Robert F. Lonneker; Arleen Lonneker, Plaintiffs-appellants, v. United States of America, Defendant-appellee, 967 F.2d 588 (9th Cir. 1992)

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US Court of Appeals for the Ninth Circuit - 967 F.2d 588 (9th Cir. 1992)

Submitted May 26, 1992. *Decided June 2, 1992



Robert and ArLeen Lonneker appeal pro se the district court's summary judgment in their action seeking to quiet title to property upon which the Internal Revenue Service ("IRS") had liens. We have jurisdiction pursuant to 28 U.S.C. § 1291. We review de novo, Kruso v. International Tel. & Tel. Corp., 872 F.2d 1416, 1421 (9th Cir. 1989), cert. denied, 110 S. Ct. 3217 (1990), and affirm.

The Lonnekers filed suit in district court to quiet title to property that was subject to IRS liens in order to satisfy federal tax assessments for tax years 1979 and 1980. The Lonnekers contend that the liens are invalid because the assessments were not properly made and they were not sent notice of the assessments at their last known address. The district court found that with respect to one claim, the Lonneker's quiet title action was in reality a suit for refund and was time-barred. The district court granted summary judgment on the remaining claims in the quiet title action, finding that the liens were valid because the IRS properly assessed the Lonnekers and complied with the notice and demand requirements.1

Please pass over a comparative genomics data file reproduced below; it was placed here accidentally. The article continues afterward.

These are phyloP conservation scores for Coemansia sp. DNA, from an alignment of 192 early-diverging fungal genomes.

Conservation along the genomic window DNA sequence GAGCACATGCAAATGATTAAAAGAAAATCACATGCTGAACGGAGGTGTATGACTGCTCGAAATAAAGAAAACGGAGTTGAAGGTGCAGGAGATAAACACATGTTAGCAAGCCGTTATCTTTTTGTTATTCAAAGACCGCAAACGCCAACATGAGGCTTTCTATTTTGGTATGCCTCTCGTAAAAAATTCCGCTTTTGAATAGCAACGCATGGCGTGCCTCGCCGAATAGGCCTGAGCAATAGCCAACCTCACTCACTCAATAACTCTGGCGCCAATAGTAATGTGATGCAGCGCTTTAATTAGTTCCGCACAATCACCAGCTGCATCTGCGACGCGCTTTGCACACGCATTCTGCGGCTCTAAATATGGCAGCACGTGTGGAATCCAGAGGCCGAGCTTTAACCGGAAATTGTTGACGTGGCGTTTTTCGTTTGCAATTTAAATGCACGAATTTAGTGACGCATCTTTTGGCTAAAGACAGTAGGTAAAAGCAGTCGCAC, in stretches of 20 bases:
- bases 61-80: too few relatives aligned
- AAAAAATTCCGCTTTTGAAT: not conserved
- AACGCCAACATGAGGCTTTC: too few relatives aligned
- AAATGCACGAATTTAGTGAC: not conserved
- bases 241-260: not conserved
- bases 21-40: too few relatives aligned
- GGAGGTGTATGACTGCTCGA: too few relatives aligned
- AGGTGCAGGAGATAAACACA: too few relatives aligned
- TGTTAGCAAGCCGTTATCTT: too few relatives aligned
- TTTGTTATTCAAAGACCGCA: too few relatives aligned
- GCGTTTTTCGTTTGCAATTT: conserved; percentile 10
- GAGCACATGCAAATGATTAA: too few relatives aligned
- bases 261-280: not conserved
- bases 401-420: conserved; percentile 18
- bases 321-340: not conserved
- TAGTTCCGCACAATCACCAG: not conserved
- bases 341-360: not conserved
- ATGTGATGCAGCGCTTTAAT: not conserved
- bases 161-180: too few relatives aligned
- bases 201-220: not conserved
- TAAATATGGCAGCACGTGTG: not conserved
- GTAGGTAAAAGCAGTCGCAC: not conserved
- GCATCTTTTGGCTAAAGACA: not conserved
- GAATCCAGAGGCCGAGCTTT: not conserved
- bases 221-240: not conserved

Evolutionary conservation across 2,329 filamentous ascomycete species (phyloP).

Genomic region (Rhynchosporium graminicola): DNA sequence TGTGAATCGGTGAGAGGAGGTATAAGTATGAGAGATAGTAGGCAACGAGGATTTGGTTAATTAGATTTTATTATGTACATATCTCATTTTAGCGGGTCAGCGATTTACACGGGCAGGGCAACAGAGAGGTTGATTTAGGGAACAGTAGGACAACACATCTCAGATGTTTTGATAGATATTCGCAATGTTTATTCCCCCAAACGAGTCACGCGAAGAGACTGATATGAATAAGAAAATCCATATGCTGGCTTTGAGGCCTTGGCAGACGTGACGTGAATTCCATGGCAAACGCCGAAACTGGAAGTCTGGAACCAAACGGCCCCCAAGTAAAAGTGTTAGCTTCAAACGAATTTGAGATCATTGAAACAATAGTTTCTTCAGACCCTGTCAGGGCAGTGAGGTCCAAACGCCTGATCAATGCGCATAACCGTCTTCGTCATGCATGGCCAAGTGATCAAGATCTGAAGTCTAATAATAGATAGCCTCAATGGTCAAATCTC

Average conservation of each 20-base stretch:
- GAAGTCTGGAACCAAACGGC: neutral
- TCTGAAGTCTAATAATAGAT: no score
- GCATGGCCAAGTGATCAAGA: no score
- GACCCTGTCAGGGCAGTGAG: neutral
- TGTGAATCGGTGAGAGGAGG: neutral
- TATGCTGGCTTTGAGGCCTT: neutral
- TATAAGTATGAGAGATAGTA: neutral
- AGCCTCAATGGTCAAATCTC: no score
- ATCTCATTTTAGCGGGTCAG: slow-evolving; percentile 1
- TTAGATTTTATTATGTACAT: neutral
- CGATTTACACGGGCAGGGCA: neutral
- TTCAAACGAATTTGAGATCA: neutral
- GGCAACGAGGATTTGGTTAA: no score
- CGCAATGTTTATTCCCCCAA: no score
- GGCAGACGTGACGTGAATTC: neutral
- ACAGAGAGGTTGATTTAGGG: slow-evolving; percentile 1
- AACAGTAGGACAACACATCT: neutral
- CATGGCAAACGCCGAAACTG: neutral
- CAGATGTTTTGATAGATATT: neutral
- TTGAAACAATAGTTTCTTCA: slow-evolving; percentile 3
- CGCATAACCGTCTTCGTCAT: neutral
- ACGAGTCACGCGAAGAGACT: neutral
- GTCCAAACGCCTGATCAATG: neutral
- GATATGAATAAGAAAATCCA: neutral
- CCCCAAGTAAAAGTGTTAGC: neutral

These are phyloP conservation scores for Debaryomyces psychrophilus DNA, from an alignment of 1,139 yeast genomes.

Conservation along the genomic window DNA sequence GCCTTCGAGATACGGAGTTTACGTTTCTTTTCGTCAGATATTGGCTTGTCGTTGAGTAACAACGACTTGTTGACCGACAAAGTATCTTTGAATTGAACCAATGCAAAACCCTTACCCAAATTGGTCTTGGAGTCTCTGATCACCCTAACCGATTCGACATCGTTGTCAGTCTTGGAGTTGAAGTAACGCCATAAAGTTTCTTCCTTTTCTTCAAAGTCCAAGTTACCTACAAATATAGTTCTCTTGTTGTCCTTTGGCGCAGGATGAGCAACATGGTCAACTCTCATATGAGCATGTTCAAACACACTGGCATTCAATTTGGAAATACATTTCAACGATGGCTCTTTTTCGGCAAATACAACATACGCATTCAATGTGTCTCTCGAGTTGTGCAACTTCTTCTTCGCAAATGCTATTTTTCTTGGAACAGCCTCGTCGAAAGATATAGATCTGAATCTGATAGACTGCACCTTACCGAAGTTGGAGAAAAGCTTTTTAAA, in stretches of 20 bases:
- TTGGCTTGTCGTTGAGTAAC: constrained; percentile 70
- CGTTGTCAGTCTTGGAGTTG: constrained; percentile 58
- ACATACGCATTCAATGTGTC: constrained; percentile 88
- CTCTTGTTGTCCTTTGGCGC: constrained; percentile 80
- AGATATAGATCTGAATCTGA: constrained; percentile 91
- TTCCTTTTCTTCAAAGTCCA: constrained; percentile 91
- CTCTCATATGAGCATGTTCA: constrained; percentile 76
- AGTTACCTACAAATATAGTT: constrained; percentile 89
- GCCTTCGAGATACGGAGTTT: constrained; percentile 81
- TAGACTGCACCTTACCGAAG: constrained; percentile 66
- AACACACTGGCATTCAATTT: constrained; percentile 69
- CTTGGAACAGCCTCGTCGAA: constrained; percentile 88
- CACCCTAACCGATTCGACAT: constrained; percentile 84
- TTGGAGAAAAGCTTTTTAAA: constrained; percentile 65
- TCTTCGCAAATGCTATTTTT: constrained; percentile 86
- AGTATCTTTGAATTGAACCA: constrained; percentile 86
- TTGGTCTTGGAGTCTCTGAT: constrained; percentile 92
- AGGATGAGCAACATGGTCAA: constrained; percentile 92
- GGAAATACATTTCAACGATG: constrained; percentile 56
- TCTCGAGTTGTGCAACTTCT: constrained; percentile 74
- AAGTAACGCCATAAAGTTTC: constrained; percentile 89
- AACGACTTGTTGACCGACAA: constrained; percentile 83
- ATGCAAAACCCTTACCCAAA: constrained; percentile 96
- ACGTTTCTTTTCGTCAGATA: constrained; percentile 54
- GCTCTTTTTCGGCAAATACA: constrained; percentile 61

Under 28 U.S.C. § 2410, the United States may be joined as a party to a quiet title action affecting property upon which it claims a lien. Elias v. Connett, 908 F.2d 521, 527 (9th Cir. 1990). A taxpayer cannot challenge the merits of an assessment in a section 2410 action. Id. Nevertheless, section 2410 serves as a waiver of sovereign immunity to the extent that a taxpayer challenges the procedural validity of an assessment. Arford v. United States, 934 F.2d 229, 232 (9th Cir. 1991). A taxpayer can only bring a section 2410 action if, at the time the action is commenced, the government still claims a lien or a mortgage on the property. Hughes v. United States, 953 F.2d 531, 538 (9th Cir. 1992).

* Assessments

The Lonnekers contend that the IRS failed to establish that the assessments were properly made pursuant to 26 U.S.C. § 6203. The IRS submitted Certificates of Assessments and Payments (Form 4340) as proof of the fact that the assessments were actually made. Form 4340 is admissible evidence that a valid assessment has been made. See Hughes, 953 F.2d at 535, 540. The Lonnekers failed to present evidence to rebut the validity of the assessment.2  See id. at 535. Accordingly, we affirm the district court's conclusion that valid assessments were made. See id.